Now, to set the stage here, North Dakota is in the middle of an oil boom. The increased price of crude has combined with the development of new extraction techniques to result in a massive expansion of oil production in the Bakken shale. This has led to North Dakota having the lowest employment of any state in the country, and the Williston area is right at the boom's epicenter. Now, in what follows, we're going to ignore the fact that the continued extraction of oil from the Bakken shale is actively contributing to the warming of our planet and the concomitant impending destruction of society as we know it, and choose instead to focus on the specific economic arguments.
See, Dr. Perry is using the example of this one Walmart situated in the middle of perhaps the strongest economy in the state to argue for Walmart and against the minimum wage. Either he's dumber than a bag of hammers, or he thinks his readers are, and it's hard to tell which. More below the fold.
In his first point, Professor Perry notes the first and most obvious thing about about the store in Williston: the comparison between the wages at the store in Williston with Walmart's average wages nationwide indicate that, yes, even Walmart has to respond to the market forces prevalent in a particular community in order to get its stores staffed. Yes, Walmart won't be able to staff its stores if it attempted to pay minimum wage in Williston—but that doesn't mean that market forces require Walmart to pay lower wages in other places. Perry's apparent confusion on this issue is illustrative of a significant difference between upward pressure and downward pressure on wages: upward pressure on wages sets a higher floor for businesses to be able to get labor at all. Downward pressure, on the other hand, allows businesses to use wage levels as a determiner of company values and strategy. A Costco and a Walmart in the same general vicinity are subject to the same wage pressures, but Costco chooses to pay a higher wage to engender higher employee loyalty and morale, along with its corresponding effects on customer satisfaction. Walmart, on the other hand, chooses to exploit its labor by seeking it out at the lowest possible price, and expecting government to pick up the remaining tab through social services. In short, Walmart could choose to pay higher wages: after all, if it weren't profitable to keep the store in Williston open despite the comparatively high labor costs, Walmart would simply close it down.
But Dr. Perry isn't just using the example of this one store to mistakenly defend Walmart's business practices. Instead, he and AEI are using it to attack the very concept of a minimum wage:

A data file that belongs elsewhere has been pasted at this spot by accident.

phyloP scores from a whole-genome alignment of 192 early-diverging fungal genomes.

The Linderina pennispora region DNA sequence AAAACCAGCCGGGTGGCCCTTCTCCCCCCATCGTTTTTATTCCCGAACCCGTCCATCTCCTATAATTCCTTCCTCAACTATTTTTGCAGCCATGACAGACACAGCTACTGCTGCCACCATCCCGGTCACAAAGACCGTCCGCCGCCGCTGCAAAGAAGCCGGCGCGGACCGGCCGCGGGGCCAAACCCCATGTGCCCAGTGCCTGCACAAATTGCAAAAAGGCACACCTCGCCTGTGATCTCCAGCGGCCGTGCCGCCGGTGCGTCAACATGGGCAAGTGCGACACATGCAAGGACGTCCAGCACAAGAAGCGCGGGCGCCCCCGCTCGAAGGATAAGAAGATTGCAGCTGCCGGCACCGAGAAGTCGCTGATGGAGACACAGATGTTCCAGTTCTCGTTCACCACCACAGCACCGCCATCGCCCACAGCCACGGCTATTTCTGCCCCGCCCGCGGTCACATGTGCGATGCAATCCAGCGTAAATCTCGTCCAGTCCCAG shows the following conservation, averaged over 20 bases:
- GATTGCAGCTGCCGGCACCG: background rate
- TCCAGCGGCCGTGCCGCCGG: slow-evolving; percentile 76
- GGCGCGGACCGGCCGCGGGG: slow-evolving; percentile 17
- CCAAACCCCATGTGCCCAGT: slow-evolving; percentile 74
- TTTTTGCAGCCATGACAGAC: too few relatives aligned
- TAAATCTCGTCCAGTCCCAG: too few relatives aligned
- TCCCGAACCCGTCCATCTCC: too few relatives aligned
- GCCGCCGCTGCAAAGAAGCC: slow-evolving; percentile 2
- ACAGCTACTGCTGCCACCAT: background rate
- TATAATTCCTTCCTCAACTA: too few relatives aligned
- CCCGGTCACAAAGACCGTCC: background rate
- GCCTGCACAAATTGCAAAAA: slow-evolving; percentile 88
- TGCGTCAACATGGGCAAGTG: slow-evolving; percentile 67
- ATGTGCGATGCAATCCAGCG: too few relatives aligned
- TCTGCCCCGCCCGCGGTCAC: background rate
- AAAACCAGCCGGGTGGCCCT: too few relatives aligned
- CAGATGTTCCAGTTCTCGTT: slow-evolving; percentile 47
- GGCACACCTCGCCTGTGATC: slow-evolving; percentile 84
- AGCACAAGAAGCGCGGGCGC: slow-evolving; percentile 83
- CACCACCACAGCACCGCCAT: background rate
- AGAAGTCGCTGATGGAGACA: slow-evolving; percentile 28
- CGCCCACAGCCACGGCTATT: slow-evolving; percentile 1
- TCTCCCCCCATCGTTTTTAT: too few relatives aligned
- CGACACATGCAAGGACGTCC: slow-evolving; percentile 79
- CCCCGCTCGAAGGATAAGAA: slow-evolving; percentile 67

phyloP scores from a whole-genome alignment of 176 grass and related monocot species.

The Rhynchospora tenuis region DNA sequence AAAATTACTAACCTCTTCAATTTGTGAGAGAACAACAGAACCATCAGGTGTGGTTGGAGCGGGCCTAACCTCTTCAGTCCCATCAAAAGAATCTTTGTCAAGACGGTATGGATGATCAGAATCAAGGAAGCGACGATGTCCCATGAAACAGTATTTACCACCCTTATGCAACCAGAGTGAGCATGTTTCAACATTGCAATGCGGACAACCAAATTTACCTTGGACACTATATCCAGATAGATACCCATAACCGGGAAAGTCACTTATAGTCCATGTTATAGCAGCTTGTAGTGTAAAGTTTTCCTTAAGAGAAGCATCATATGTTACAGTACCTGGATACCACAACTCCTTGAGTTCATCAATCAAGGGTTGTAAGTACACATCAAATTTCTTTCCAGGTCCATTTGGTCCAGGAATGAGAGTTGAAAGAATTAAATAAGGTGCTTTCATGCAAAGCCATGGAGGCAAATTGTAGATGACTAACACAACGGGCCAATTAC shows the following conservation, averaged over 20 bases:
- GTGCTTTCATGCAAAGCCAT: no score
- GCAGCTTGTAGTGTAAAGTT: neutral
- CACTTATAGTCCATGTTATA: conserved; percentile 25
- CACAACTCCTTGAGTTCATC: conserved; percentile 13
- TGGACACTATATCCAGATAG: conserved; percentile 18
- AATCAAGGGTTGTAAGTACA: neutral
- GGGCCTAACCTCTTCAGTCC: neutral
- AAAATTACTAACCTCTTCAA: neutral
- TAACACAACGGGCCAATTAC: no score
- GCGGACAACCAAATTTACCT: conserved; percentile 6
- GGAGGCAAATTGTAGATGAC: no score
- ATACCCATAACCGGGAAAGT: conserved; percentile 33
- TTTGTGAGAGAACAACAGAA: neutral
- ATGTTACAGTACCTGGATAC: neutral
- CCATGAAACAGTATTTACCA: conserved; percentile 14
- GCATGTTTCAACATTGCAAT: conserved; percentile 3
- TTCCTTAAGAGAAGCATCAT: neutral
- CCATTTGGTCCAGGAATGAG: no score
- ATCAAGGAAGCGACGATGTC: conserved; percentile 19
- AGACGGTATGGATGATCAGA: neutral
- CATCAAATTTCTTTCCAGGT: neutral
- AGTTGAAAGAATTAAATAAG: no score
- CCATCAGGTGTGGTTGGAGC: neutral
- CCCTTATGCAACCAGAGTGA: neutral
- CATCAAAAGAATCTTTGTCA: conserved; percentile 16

2. The fact that Walmart is paying almost 2.5 times the minimum wage in Williston, ND is evidence that a single, national minimum wage for every city, county, labor market in the country can’t possibly make sense. Even proponents of the minimum wage have to agree that a single national minimum can’t be optimal for every labor market in the country. In that case, they would logically have to support thousands of minimum wages tailored to thousands of local communities, or maybe even more logically agree that minimum wages are unworkable.Now, as we break down this section, let's not forget that Perry is a professor of economics at the University of Michigan. Arguments like this are convincing evidence that Wolverine State taxpayers aren't getting their money's worth. To begin with, Perry is assuming that Walmart is by its very nature a minimum-wage employer, and will only pay the lowest wage it can possibly get away with. But if Perry is representative of his colleagues, it seems that AEI is so invested in the supremacy of free markets that it has forgotten what the job of the minimum wage is. The entire point of a minimum wage is not to find what the lowest wage is that the market will bear, and codify it. The minimum wage exists as a tool for governments to contravene the very cheap price that the free market places on human dignity, and to ensure that those who work can theoretically enjoy some modicum of decency regardless of what the free market might have otherwise intended for them. The entire point of a minimum wage isn't to tailor it to every single local community. Instead, the point is to establish a floor that will be functional for every community, regardless of whether upward pressure on wages in boom towns like Williston is ensuring that nobody will ever meet that floor. The same principle, of course, applies for the concept of the living wage: if a local economy is putting such upward pressure on wages that everyone is making a living wage, that's fantastic in theory—but it doesn't change what a living wage is or why it needs to exist. They exist because some businesses won't pay even that much unless they absolutely have to.
3. You probably won’t be hearing anybody calling for a $15 per hour “living wage” in North Dakota, since the entry level wages at Walmarts there are already above that
This, of course, brings us to Perry's final, and most ridiculous, claim:
5 (New). From Jon Murphy in the comments:Yep. This, after writing just a couple of paragraphs earlier that Walmart is only paying good wages in this one boomtown because the local economy gives them no other choice. It's simply amazing that material like this is being published on the website of one of the most active, longest-standing economic think tanks on the right. They're clearly scraping the bottom of the barrel.
Of course, what we also have here is a huge hole blown in the "we need minimum wage because businesses won't pay good wages" argument.